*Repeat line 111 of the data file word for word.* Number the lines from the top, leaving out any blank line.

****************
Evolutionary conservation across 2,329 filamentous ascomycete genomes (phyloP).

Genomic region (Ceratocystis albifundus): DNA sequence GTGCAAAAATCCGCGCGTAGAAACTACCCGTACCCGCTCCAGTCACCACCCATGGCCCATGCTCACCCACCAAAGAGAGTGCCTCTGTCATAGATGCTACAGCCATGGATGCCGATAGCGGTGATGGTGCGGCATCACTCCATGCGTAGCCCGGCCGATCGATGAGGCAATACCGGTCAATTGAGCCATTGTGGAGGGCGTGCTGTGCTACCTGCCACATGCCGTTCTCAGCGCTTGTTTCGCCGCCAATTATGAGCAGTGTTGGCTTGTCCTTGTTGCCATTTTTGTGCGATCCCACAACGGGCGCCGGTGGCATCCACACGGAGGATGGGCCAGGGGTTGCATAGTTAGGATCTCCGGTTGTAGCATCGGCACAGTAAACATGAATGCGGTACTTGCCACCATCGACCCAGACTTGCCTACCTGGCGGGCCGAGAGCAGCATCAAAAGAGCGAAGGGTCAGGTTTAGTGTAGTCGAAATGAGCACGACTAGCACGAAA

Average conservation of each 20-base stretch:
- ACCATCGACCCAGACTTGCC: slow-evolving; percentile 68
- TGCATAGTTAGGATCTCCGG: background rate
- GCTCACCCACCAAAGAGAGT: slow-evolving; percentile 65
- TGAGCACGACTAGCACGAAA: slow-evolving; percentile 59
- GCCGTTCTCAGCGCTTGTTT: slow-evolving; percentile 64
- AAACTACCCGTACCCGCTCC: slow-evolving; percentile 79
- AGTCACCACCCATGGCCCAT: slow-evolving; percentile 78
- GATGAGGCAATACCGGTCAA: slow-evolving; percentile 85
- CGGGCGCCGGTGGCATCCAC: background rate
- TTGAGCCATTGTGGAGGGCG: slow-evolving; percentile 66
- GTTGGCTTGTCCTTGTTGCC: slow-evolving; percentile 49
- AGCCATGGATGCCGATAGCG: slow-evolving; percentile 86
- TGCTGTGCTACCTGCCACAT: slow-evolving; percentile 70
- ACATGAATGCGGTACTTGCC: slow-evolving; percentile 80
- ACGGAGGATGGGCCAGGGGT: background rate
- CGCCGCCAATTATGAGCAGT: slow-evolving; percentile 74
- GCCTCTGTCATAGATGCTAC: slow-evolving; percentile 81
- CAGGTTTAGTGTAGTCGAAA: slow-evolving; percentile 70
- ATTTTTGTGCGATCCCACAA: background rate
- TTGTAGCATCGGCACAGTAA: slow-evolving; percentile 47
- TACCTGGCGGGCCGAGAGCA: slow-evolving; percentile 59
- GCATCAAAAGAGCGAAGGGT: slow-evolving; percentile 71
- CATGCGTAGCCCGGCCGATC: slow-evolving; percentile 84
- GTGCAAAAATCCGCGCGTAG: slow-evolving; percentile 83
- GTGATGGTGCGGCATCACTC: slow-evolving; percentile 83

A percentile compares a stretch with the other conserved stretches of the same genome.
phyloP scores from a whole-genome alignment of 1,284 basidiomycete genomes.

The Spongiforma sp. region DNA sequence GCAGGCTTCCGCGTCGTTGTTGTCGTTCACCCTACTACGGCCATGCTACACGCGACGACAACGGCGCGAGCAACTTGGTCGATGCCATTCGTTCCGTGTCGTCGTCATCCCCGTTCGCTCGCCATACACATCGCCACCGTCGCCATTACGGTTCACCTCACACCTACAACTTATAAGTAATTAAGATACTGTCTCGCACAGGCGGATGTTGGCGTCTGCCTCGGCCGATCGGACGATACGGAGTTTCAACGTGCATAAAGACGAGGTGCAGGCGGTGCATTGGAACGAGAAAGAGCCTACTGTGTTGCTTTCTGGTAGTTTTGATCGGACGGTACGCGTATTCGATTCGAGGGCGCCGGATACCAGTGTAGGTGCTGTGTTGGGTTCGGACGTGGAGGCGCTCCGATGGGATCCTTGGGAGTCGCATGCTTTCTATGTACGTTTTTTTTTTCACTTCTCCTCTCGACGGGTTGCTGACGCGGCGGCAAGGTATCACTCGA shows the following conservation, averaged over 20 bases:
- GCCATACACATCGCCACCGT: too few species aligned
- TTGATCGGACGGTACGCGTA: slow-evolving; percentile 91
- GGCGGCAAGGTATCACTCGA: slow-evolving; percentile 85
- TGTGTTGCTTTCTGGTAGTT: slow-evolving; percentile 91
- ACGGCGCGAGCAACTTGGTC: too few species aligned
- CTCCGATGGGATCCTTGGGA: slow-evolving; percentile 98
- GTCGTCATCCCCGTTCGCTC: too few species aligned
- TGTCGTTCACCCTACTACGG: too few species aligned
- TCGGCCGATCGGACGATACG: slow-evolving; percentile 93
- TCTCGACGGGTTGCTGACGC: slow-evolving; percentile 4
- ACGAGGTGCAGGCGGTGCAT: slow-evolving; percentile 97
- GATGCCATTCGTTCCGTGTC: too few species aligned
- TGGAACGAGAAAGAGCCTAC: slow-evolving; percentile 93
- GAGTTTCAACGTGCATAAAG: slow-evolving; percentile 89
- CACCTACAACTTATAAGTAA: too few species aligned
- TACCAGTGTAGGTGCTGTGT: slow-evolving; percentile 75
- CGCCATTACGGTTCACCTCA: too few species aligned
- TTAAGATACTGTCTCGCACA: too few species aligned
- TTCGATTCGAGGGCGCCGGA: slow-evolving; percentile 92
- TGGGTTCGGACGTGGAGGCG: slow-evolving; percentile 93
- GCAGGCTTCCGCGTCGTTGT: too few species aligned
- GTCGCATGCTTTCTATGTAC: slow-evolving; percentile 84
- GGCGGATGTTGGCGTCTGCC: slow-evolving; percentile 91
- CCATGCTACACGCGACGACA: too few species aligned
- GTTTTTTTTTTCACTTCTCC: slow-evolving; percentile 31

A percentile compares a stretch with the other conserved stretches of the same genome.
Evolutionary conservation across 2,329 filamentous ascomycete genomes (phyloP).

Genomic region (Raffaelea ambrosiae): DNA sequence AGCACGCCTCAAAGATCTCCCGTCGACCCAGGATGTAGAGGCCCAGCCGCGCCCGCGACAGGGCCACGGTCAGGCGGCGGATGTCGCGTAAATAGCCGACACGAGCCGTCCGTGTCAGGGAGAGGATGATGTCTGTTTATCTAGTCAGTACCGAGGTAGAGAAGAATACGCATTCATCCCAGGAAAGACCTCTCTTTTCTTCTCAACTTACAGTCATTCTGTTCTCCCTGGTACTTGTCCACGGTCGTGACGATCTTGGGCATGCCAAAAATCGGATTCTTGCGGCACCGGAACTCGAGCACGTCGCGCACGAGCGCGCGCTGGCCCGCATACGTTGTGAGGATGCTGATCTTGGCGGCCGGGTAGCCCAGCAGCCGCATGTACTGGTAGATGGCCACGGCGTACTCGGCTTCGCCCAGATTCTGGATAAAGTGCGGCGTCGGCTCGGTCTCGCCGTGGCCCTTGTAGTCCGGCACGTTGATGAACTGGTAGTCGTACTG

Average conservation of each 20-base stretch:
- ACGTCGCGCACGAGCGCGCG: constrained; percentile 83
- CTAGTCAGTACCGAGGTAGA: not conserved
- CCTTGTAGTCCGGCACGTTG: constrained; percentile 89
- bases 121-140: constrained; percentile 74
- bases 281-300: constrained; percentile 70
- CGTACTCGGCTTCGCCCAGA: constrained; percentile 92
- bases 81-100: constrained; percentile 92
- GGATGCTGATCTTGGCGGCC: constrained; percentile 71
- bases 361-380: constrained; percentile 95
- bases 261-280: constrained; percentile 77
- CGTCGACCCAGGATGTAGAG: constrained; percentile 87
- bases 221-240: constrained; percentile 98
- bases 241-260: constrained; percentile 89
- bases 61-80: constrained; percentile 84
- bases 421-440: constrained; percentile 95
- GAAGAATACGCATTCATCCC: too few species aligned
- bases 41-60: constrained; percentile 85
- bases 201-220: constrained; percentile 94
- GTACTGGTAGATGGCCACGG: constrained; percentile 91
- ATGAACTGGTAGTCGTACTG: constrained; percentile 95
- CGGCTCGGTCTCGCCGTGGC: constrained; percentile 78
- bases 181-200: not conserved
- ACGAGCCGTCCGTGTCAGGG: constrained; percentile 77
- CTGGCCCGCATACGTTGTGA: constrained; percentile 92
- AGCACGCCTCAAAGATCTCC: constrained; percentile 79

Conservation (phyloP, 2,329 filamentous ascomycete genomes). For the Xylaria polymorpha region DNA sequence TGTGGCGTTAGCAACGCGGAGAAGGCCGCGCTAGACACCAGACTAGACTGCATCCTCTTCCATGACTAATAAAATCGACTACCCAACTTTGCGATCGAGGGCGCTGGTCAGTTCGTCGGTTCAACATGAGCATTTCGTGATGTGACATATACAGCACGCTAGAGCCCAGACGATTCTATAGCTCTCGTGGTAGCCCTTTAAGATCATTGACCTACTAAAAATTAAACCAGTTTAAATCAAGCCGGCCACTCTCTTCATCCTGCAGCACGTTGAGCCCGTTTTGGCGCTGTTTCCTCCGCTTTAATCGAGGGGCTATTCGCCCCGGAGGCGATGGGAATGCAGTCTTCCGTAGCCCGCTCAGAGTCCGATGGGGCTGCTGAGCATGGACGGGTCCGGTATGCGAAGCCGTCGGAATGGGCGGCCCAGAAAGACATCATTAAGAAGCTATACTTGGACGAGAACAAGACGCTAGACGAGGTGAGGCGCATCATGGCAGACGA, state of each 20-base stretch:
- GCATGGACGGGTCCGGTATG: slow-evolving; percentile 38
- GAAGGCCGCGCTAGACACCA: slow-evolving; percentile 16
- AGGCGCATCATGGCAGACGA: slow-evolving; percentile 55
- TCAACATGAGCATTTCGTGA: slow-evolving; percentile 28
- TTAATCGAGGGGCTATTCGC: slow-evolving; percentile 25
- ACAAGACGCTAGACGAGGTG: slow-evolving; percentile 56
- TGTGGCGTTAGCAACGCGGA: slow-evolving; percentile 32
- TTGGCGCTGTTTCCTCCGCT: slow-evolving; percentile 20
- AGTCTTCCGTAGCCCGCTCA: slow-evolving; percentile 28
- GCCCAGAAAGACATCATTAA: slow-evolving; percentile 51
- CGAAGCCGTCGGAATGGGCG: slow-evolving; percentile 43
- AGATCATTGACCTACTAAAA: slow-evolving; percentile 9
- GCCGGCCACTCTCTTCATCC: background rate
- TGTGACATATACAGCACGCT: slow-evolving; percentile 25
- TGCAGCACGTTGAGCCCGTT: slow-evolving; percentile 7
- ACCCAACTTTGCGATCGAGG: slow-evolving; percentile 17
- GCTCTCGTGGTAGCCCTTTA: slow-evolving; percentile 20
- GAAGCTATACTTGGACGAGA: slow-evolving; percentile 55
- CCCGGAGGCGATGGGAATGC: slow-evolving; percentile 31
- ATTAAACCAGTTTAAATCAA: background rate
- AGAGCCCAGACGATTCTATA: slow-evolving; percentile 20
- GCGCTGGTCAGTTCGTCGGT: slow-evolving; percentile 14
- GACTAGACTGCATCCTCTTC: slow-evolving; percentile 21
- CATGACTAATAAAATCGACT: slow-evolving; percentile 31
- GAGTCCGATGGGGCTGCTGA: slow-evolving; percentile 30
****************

- GAGTCCGATGGGGCTGCTGA: slow-evolving; percentile 30